HTS Moderator , Reviewer
HTS Overall Score:76
“Trash” was another one of those films that completely slipped under my radar. I saw the preview months ago, but since it wasn’t a major summer blockbuster it kind of just went to “I’ll check that out sometime” list, only to have it show up on my doorstep to review, triggering that memory once more. Popping it in I wasn’t sure what to expect. I didn’t pay much attention to the description and kind of went in pretty blind, besides know that it was the latest by famed director Stephen Daldry (“Billy Elliot”, “The Reader” etc). Completely done in Brazilian Portuguese, the only hints of English language is given from Rooney Mara and Martin Sheen, leaving the rest of the natural Brazilian cast to take the brunt of the acting. I came out of the viewing very pleasantly surprised, as Daldry has crafted an interesting film that straddles the line between thriller and slice of life drama quite well. There’s a few hiccups here and there, but overall it’s a riveting 2 hour piece that had my eyes glued to the subtitles the whole time.
The film opens with a couple of children making a last testament video, as they describe how the police are after them for something and how they will probably be dead soon. Immediately flashing back we see just why they’re in the predicament they are in. A young man by the name of Jose Angelo (Wagner Moura) has something of great importance to a certain Senator by the name of Santos (Stepan Nercessian). Pursued and hunted by the local police, he is tortured and killed, but not before he throws some damning evidence into a garbage truck as it passed underneath. Fast forward to the present and we see kids working the local dump in search of valuables and general maintenance of the place. Orphaned and living at a catholic church/orphanage, 14 year olds Gardo (Eduardo Luis) and Raphael (Rickson Tevez) find the wallet that Jose threw away before he died.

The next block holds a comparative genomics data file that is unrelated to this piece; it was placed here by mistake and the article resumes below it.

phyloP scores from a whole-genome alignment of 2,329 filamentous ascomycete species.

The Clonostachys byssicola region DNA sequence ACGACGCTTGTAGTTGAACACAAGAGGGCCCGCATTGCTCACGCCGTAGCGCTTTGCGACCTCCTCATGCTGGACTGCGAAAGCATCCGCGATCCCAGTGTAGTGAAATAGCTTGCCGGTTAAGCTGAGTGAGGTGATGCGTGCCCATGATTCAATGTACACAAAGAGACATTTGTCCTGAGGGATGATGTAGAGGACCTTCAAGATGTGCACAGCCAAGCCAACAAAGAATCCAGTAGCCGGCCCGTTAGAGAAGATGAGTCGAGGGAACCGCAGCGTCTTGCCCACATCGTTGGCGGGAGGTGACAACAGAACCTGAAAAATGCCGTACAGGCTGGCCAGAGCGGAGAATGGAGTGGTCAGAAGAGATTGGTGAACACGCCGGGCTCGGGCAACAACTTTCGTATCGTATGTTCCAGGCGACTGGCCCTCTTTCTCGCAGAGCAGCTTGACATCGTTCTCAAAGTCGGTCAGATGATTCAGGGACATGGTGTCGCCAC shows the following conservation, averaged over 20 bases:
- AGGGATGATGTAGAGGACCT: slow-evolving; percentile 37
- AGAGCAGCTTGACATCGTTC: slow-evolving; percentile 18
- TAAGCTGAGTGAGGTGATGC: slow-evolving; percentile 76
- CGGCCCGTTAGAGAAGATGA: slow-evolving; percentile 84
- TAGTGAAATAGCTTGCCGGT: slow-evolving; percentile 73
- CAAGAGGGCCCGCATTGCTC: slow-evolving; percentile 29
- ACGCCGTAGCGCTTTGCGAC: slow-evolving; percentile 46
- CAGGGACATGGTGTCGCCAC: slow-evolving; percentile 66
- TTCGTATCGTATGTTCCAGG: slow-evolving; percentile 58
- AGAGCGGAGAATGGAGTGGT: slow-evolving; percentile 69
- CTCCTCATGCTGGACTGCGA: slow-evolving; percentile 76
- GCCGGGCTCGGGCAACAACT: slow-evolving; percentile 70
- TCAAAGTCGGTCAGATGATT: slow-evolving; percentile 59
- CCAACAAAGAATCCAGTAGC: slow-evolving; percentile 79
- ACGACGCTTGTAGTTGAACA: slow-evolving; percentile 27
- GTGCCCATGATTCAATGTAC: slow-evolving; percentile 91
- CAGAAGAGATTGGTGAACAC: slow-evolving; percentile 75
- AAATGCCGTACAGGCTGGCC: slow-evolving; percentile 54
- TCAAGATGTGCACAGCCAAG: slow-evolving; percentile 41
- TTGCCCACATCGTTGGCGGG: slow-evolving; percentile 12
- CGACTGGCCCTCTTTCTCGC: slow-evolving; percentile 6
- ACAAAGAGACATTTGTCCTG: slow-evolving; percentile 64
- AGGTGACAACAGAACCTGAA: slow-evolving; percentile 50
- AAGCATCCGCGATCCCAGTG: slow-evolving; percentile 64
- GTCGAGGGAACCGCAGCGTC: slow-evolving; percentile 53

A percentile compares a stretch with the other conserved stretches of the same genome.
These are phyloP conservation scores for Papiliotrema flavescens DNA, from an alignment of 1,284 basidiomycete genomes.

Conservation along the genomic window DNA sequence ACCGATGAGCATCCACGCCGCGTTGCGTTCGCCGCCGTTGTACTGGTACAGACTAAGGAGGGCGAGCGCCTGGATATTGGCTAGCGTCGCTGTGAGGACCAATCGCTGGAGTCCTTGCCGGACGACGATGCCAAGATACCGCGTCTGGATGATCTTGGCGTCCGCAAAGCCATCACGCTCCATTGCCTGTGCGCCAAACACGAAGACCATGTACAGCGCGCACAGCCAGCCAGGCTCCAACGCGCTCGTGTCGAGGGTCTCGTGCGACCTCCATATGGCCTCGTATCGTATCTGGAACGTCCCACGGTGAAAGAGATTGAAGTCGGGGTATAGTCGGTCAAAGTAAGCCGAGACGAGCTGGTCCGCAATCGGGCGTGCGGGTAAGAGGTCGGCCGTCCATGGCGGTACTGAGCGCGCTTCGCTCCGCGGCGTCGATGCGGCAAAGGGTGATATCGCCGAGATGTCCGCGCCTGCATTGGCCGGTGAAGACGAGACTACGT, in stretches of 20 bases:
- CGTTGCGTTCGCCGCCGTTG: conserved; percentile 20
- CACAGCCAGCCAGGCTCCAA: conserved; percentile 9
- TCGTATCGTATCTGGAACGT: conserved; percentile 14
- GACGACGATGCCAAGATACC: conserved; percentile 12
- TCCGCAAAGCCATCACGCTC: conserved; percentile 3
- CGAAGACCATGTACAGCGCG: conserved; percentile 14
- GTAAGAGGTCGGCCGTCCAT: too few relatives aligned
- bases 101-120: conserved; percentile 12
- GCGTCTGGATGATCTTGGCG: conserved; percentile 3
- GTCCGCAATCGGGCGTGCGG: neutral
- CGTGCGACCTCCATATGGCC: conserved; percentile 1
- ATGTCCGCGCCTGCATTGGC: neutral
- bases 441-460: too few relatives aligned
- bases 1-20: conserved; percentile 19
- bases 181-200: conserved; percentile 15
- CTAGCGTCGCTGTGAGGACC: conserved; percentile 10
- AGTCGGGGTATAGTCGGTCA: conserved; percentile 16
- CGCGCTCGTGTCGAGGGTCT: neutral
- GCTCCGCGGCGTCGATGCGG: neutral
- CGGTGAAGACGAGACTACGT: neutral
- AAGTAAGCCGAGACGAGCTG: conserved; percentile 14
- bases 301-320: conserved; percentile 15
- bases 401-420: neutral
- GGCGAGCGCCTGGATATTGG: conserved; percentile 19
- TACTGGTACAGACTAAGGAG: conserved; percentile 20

Taking what little money was in the wallet (which is a fortune to the children), the boys don’t realize that the key contained within will lead them to something much more incredible and much more dangerous. When the Brazilian police investigator comes around with a reward for the safe return of the wallet, Gardo and Raphael realize that there is something more that they’re missing. Using the key they and another street urchin find the contents that the senator so desperately wants. The contents that will not only unravel his life, but the corruption and evil that is so pervasive in the Brazilian government still. Terrified at what they have in their hands, but so wanting to do the right thing, Gardo and Raphael, with the help of Father Julliard (Martin Sheen) and his assistant Olivia (Rooney Mara) unweave the clues that allow them to finish what Jose Angelo started, risking the same fate as the young man.
The title “Trash” brings to mind a very dirty and grungy mental image. One that is very TRUE in some senses of the word, but the movie also manages to keep very upbeat and heroic undertones active throughout. The three boys in the film struggle as trash workers, and the vibe is very “foreign” if you know what I meant. However Daldry’s sensibilities shine through as you can see the more heroic and traditional motives for the 14 years come to light. Much of the film is split between the boys struggle to survive, while the other half turns the movie into a political thriller where the young children have to piece together a political plot that threatens to take the boys lives. Corrupt police officers that eclipse anything you’ve ever seen in America (as much as there is some tension between the police and certain citizens in America, what we see here is the smallest infinitesimal amount of corruption in comparison to the rampant evil that happens in Brazil), hidden political plots, and a people’s rebellion that is the crux of the whole thing.